effects are to be clearly distinguished from the products of the other two
kinds. Congenital factors reside in the physical heritage of an organism,
and their results are often evident before an individual is subjected to
environmental influences and before it begins to use its various organs.
For example, it is a matter of common observation that a child with light
hair and blue eyes may have dark-eyed and brown-haired parents. The fact
of difference is a phenomenon of variation; the causes for this fact
cannot be found in any other category than that comprising the hereditary
and congenital influences of parent upon offspring. _How_ the effect is
produced by such causes is less important in the present connection than
the natural _fact_ of congenital variation. Science, however, has learned
much about the causes in question, as we shall see at a later point.

Thus the first step which is necessary for an evolution and transformation
of organic mechanisms proves to be entirely natural when we give only
passing attention to certain obvious phenomena of life. The fact of
"becoming different" cannot be questioned without indicting our powers of
observation, and we must believe in it on account of its reality, even
though the ultimate analysis of the way variations of different kinds are
produced remains for the future.

Having learned that animals are able to change in various ways, the next
question is whether variations can be transmitted to future generations
through the operation of secondary factors. Long ago Buffon held that the
direct effects of the environment are immediately heritable, although the
mode of this inheritance was not described; it was simply assumed and
taken for granted. Thus the darker color of the skin of tropical human
races would be viewed by Buffon as the cumulative result of the sun's
direct effects. Lamarck laid greater stress upon the indirect or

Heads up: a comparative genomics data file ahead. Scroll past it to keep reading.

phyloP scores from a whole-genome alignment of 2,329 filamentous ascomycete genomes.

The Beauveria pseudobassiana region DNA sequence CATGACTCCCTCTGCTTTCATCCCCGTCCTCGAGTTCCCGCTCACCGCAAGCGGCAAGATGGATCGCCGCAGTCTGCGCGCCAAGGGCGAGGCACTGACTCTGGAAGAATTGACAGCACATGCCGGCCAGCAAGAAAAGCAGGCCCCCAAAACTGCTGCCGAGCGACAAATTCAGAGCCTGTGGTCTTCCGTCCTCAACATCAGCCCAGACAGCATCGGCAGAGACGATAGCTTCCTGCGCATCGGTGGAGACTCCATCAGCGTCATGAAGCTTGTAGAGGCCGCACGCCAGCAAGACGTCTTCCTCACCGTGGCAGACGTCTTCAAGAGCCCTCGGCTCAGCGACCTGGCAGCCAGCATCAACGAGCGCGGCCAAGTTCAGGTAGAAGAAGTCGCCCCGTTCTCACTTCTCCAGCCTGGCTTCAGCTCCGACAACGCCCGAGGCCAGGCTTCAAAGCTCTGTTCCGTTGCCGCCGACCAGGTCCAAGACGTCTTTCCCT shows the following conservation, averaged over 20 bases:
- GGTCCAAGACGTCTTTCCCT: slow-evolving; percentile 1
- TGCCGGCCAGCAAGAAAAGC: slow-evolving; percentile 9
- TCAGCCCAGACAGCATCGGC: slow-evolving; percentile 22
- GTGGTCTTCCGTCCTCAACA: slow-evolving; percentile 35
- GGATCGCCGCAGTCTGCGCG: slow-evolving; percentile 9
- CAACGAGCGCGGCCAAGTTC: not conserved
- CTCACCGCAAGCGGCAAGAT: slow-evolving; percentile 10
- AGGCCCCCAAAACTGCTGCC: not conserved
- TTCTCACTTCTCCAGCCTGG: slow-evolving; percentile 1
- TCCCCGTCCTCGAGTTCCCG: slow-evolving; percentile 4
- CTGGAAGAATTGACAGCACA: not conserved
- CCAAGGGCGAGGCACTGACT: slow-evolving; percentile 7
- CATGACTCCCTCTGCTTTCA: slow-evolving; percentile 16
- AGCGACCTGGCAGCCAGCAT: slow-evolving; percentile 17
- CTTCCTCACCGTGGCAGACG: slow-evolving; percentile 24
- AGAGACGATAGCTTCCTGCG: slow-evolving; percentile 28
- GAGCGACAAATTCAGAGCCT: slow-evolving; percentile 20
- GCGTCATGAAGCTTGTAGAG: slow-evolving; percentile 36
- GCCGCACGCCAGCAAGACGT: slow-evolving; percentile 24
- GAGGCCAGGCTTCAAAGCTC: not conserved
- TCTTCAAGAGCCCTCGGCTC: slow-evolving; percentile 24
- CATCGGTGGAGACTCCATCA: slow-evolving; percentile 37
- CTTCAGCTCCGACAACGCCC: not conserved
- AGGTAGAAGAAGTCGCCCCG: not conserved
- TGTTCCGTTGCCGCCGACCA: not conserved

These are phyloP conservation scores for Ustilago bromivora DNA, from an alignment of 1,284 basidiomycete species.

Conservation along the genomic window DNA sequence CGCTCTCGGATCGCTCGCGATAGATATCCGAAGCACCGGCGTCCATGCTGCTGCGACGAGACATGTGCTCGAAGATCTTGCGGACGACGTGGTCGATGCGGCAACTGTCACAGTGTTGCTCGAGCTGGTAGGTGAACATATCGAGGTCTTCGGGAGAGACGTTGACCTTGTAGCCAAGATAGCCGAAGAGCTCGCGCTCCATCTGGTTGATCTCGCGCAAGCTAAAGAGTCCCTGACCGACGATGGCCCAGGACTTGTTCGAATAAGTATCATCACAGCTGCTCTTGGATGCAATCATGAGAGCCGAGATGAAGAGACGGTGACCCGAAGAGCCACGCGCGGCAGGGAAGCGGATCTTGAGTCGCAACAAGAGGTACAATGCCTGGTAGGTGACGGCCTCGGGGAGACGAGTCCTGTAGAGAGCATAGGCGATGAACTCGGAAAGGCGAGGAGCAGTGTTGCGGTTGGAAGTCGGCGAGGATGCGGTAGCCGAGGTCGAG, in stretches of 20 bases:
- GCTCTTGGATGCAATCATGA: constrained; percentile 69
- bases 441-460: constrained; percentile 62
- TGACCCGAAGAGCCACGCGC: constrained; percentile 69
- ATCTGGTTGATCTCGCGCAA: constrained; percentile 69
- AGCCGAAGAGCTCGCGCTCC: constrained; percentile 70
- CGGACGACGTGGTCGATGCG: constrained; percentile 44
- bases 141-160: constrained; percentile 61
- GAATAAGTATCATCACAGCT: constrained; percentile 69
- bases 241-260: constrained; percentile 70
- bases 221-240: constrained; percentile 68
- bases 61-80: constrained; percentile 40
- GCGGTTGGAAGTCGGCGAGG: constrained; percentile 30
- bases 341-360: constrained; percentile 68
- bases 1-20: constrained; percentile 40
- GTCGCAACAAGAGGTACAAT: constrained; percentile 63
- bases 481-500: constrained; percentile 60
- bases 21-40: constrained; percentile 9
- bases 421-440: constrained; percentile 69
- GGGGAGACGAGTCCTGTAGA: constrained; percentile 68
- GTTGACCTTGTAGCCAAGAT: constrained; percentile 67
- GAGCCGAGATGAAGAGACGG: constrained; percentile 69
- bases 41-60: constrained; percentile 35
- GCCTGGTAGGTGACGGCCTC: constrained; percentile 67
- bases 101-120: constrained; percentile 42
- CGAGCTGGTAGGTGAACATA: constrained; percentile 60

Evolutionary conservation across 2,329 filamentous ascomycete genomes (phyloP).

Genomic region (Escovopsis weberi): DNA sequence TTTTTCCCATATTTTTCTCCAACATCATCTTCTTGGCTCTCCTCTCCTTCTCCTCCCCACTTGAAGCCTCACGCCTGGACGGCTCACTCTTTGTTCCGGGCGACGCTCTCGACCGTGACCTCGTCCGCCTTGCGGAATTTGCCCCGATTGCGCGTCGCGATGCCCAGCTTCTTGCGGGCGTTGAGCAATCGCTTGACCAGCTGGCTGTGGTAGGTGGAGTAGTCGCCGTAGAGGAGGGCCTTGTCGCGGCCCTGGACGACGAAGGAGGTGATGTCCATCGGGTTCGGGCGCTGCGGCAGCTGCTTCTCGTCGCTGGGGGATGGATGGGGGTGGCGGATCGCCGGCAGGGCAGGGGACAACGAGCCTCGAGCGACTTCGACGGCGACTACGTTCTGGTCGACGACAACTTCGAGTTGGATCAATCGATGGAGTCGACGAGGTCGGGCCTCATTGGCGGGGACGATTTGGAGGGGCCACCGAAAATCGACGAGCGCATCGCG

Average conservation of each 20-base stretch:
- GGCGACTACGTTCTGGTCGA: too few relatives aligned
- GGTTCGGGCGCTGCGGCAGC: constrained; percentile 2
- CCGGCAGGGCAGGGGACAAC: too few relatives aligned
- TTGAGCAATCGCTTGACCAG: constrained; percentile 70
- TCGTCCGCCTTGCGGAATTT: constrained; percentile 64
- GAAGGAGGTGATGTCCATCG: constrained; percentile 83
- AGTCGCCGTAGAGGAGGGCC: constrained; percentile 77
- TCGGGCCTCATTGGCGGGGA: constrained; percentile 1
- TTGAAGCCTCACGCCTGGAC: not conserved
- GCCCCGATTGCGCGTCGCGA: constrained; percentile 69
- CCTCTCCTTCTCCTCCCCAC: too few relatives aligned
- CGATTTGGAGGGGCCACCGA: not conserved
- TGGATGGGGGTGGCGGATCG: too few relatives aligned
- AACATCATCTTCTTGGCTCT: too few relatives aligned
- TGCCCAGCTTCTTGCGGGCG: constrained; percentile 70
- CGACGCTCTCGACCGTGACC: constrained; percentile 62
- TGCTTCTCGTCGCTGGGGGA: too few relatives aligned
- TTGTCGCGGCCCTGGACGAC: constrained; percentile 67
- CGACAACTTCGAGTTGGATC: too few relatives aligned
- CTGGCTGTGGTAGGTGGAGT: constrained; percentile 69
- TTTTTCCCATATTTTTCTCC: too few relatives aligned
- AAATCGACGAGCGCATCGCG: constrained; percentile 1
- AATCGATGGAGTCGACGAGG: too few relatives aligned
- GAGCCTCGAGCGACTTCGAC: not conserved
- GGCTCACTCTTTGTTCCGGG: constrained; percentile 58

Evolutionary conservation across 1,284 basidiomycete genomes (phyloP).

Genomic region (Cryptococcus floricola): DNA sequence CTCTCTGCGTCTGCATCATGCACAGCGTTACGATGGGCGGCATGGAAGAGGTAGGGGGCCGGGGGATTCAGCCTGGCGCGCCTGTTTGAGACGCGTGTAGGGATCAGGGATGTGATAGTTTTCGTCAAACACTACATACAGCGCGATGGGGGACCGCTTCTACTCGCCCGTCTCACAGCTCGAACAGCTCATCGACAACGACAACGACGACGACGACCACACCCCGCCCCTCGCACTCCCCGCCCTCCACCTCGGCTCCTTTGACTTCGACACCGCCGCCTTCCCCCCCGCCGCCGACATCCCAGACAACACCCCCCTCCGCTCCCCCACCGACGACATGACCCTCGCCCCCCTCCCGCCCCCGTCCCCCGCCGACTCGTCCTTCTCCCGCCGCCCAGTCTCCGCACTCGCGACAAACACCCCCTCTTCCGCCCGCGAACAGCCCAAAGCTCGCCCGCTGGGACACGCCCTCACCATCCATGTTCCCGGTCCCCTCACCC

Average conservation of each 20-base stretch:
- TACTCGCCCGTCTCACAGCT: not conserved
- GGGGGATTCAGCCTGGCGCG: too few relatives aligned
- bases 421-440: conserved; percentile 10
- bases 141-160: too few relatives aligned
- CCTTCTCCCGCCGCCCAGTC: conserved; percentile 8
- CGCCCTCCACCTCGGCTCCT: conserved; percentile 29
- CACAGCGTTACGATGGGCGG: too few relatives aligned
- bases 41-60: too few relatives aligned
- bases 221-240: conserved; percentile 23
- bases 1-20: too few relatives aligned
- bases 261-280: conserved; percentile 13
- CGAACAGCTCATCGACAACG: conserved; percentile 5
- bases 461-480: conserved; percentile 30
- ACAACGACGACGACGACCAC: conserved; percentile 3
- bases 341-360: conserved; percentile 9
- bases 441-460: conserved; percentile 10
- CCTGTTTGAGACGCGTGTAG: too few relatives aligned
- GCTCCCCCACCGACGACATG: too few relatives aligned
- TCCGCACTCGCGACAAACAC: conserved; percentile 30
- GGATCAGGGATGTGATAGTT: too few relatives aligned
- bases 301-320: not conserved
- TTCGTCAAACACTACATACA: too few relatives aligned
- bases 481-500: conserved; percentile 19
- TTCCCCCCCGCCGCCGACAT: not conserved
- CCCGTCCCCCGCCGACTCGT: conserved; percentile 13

functional variations due to the factors of use and disuse, and he also
assumed as self-evident that such effects were transmissible as "acquired
characters." This expression has a technical significance, for it refers
to variations that are added during individual life to the whole group of
hereditary qualities that make any animal a particular kind of organism.
If evolution takes place at all, any new kind of organism originating from
a different parental type must truly acquire its new characteristics, but
few indeed of the variations appearing during the lifetime of an animal
owe their origin to the functional and environmental influences, whose
effects only deserve the name of "acquired characters" in the special
biological sense.

In sharp contrast to Lamarckianism, so called,--although it did not
originate in the mind of the noted man of science whose name it bears,--is
the doctrine of natural selection, first proposed in its full form by
Charles Darwin. This doctrine presents a wholly natural description of the
method by which organisms evolve, putting all of the emphasis upon the
congenital causes of variation, although the reality of other kinds of
change is not questioned. But the contrast between Darwinism and the other
descriptions of secondary factors can best be made after a somewhat
detailed discussion of the former, which has gained the adherence of the
majority of the naturalists of to-day. However, we must not pass on
without pointing out that however much the explanations given by various
men of science may differ, they all agree in expressly recognizing the
complete naturalness of the secondary as well as of the primary factors of

       *       *       *       *       *

The doctrine of natural selection forms the best basis for the detailed
discussion of the way evolution has come about in the past and how it is
going on to-day. This is true because it was the first description of
nature's program to carry conviction to the scientific world, and because
its major elements have stood the test of time as no other doctrine has
done. Much has been added to our knowledge of natural processes during
post-Darwinian times, and new discoveries have supplemented and
strengthened the original doctrine in numerous ways, although they have
corrected certain of the minor details on the basis of fuller

At the outset it must be clearly understood that Darwin's doctrine is
concerned primarily with the _method_ and not with the evidences as to the